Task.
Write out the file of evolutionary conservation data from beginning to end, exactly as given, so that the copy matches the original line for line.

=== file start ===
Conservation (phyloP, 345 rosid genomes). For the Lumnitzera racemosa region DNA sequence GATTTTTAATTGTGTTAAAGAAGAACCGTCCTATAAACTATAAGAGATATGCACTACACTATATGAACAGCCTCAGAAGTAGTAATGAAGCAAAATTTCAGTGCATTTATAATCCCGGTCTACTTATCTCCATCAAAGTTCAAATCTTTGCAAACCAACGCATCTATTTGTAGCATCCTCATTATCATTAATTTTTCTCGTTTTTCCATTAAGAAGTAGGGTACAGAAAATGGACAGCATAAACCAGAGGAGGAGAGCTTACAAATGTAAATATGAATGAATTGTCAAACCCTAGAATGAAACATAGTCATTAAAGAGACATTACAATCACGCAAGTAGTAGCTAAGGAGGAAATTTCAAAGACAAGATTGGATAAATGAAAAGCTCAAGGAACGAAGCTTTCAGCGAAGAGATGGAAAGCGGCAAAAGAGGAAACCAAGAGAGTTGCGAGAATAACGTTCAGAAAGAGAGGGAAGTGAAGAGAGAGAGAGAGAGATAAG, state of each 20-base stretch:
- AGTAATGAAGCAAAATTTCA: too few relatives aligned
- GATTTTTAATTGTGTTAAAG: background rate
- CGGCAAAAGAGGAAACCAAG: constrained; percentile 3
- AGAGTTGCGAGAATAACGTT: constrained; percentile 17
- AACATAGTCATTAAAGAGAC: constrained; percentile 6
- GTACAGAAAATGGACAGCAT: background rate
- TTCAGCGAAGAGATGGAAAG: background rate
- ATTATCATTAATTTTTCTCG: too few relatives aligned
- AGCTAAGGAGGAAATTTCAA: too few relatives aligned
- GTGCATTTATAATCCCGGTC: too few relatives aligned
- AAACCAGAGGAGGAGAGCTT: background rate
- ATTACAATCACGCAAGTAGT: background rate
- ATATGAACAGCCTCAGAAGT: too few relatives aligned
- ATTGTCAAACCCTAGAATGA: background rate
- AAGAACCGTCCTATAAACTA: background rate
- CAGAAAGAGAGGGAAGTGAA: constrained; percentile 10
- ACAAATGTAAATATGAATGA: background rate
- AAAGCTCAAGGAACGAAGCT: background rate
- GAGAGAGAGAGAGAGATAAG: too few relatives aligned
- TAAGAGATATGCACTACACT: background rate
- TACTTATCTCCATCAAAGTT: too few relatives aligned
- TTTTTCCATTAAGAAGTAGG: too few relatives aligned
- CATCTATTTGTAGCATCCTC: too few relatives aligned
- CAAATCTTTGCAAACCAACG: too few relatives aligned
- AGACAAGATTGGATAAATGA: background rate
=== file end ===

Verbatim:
Conservation (phyloP, 345 rosid genomes). For the Lumnitzera racemosa region DNA sequence GATTTTTAATTGTGTTAAAGAAGAACCGTCCTATAAACTATAAGAGATATGCACTACACTATATGAACAGCCTCAGAAGTAGTAATGAAGCAAAATTTCAGTGCATTTATAATCCCGGTCTACTTATCTCCATCAAAGTTCAAATCTTTGCAAACCAACGCATCTATTTGTAGCATCCTCATTATCATTAATTTTTCTCGTTTTTCCATTAAGAAGTAGGGTACAGAAAATGGACAGCATAAACCAGAGGAGGAGAGCTTACAAATGTAAATATGAATGAATTGTCAAACCCTAGAATGAAACATAGTCATTAAAGAGACATTACAATCACGCAAGTAGTAGCTAAGGAGGAAATTTCAAAGACAAGATTGGATAAATGAAAAGCTCAAGGAACGAAGCTTTCAGCGAAGAGATGGAAAGCGGCAAAAGAGGAAACCAAGAGAGTTGCGAGAATAACGTTCAGAAAGAGAGGGAAGTGAAGAGAGAGAGAGAGAGATAAG, state of each 20-base stretch:
- AGTAATGAAGCAAAATTTCA: too few relatives aligned
- GATTTTTAATTGTGTTAAAG: background rate
- CGGCAAAAGAGGAAACCAAG: constrained; percentile 3
- AGAGTTGCGAGAATAACGTT: constrained; percentile 17
- AACATAGTCATTAAAGAGAC: constrained; percentile 6
- GTACAGAAAATGGACAGCAT: background rate
- TTCAGCGAAGAGATGGAAAG: background rate
- ATTATCATTAATTTTTCTCG: too few relatives aligned
- AGCTAAGGAGGAAATTTCAA: too few relatives aligned
- GTGCATTTATAATCCCGGTC: too few relatives aligned
- AAACCAGAGGAGGAGAGCTT: background rate
- ATTACAATCACGCAAGTAGT: background rate
- ATATGAACAGCCTCAGAAGT: too few relatives aligned
- ATTGTCAAACCCTAGAATGA: background rate
- AAGAACCGTCCTATAAACTA: background rate
- CAGAAAGAGAGGGAAGTGAA: constrained; percentile 10
- ACAAATGTAAATATGAATGA: background rate
- AAAGCTCAAGGAACGAAGCT: background rate
- GAGAGAGAGAGAGAGATAAG: too few relatives aligned
- TAAGAGATATGCACTACACT: background rate
- TACTTATCTCCATCAAAGTT: too few relatives aligned
- TTTTTCCATTAAGAAGTAGG: too few relatives aligned
- CATCTATTTGTAGCATCCTC: too few relatives aligned
- CAAATCTTTGCAAACCAACG: too few relatives aligned
- AGACAAGATTGGATAAATGA: background rate